Sometime this year, I realised I was starved of creativity – whatever that means. Reading pure non-fiction, autobiographies, or memoirs might be fun, but it could get draining. So, I decided to try a bit of fiction. First I read Nairobi Heat, and next, this. Black Sparkle Romance by Amara Nicole Okolo is ordinarily not my type of book. First it’s pure fiction, and next it’s romance – sweet, cliché romance. For somebody who doesn’t like romance or fiction, I did get drawn in. At least, after a while. Black Sparkle Romance is a small-sized book of 144 pages and it can be read in few hours depending on how you read. Here’s a rundown of the piece.
Our Protagonist, Mira, is the PA to an editor of a fashion magazine known as Black Sparkle and she starts off having a really bad day – messy-hair, coffee-spilling bad day. In the middle of trying to get to work to meet her already pissed boss, she slams her car into a Mercedes. The driver of the other car is Dominic and the second he comes out of the car, the entire movie-like romance scene takes full course. First, she’s apologetic, but also ensures she scans the hunk of a gorgeous man that was before her. The conversation degenerates into an argument and she leaves in anger. Only for her to meet the same guy in her office the next day and realise that not only was he her boss’s nephew, she was also going to be working with him on a big photography project in Badagry, Lagos. It’s all drama from there. They get into more arguments, spend more time together, fall in love, and get to deal with all the evils of romance – including the evil ex or friend.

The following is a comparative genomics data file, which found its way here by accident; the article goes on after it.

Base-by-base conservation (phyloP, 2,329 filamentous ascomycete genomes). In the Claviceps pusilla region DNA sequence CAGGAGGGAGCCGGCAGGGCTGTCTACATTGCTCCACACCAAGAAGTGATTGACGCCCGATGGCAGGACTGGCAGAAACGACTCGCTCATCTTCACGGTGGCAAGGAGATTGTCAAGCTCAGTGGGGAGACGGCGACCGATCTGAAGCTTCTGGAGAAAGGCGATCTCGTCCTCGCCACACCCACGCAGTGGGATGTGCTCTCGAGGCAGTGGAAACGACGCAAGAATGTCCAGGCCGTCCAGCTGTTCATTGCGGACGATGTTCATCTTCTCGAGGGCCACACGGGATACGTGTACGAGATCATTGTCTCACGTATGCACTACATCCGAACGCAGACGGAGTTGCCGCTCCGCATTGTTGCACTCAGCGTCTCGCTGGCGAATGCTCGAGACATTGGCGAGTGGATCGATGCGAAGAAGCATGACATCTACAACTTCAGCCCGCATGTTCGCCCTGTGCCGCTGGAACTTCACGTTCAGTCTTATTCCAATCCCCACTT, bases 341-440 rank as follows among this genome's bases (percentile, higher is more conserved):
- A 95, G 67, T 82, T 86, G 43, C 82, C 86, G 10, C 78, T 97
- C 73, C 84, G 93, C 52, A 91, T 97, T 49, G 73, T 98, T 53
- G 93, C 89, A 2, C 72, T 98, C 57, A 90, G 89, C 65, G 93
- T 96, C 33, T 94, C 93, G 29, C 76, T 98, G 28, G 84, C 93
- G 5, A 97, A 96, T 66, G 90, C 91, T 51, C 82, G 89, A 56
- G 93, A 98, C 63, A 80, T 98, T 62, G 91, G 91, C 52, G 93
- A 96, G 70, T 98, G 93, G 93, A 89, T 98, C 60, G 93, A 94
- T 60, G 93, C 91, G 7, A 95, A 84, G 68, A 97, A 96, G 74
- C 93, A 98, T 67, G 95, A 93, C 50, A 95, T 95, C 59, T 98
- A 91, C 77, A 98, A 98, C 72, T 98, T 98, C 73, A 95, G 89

The piece, like a proper fiction book, is engaging. It takes you to a foreign world and offers you the better and more alluring option of your imaginations. Every romantic scene is filled with so much passion that the reader would only hope for a story like theirs – Pure magic! I am very appreciative of the fact that the book wasn’t set in some sort of village but in the city where most Africans stay. Her use of language was simple and colourful, so much so that we didn’t lose her train of thought or get abruptly pulled back to reality. I also love the idea of Badagry. Not only was it a perfect beach to set the base of a love story in Lagos, but also because of the history and art that was incorporated in it. More like a story within a story.
However, I had a few drawbacks. The first time I attempted reading the book, I closed the book almost immediately at the scene of Mira’s car crashing into Dominic’s car. Like, C’mon… Cliché much? But, I get it. The movie La La Land sort of did the same thing when it killed us with a very cliché and colourful musical intro scene. It’s like a way to say, you’re watching a musical or you’re reading a romance novel – you better get used to it now. After that scene, everything else seemed better. I also felt the story was slightly simple. There wasn’t so much depth to it, but I suppose only so much drama and suspense can be kept in a tiny book.
I believe Black Sparkle Romance is a wonderful read and I recommend it for folks that are into love stories.
I rate it a 3 out of 5. You can give it your own rating below.
Get a copy of this on Amazon.
About the Author
Amara Nicole Okolo is a Nigerian based lawyer and writer. She is the author of Black Sparkle Romance, a novel published by Ankara Press in 2016, UK/Europe) and of Son of Man, a collection of short stories published by Parresia Publishers (2016). References to her work have appeared on The Guardian, Brittle Paper, Chimurenga the Chronic, and Aljazeera. She was amongst the participants of the 2015 Farafina Workshop by Chimamanda Adichie.In 2017 her essay, “The Things We Never Say” was published by Catapult. She is today one of the top 10 Positive African Women(#10PAW) we celebrate on women’s day. (Source is www.positiveyouthsafrica.org)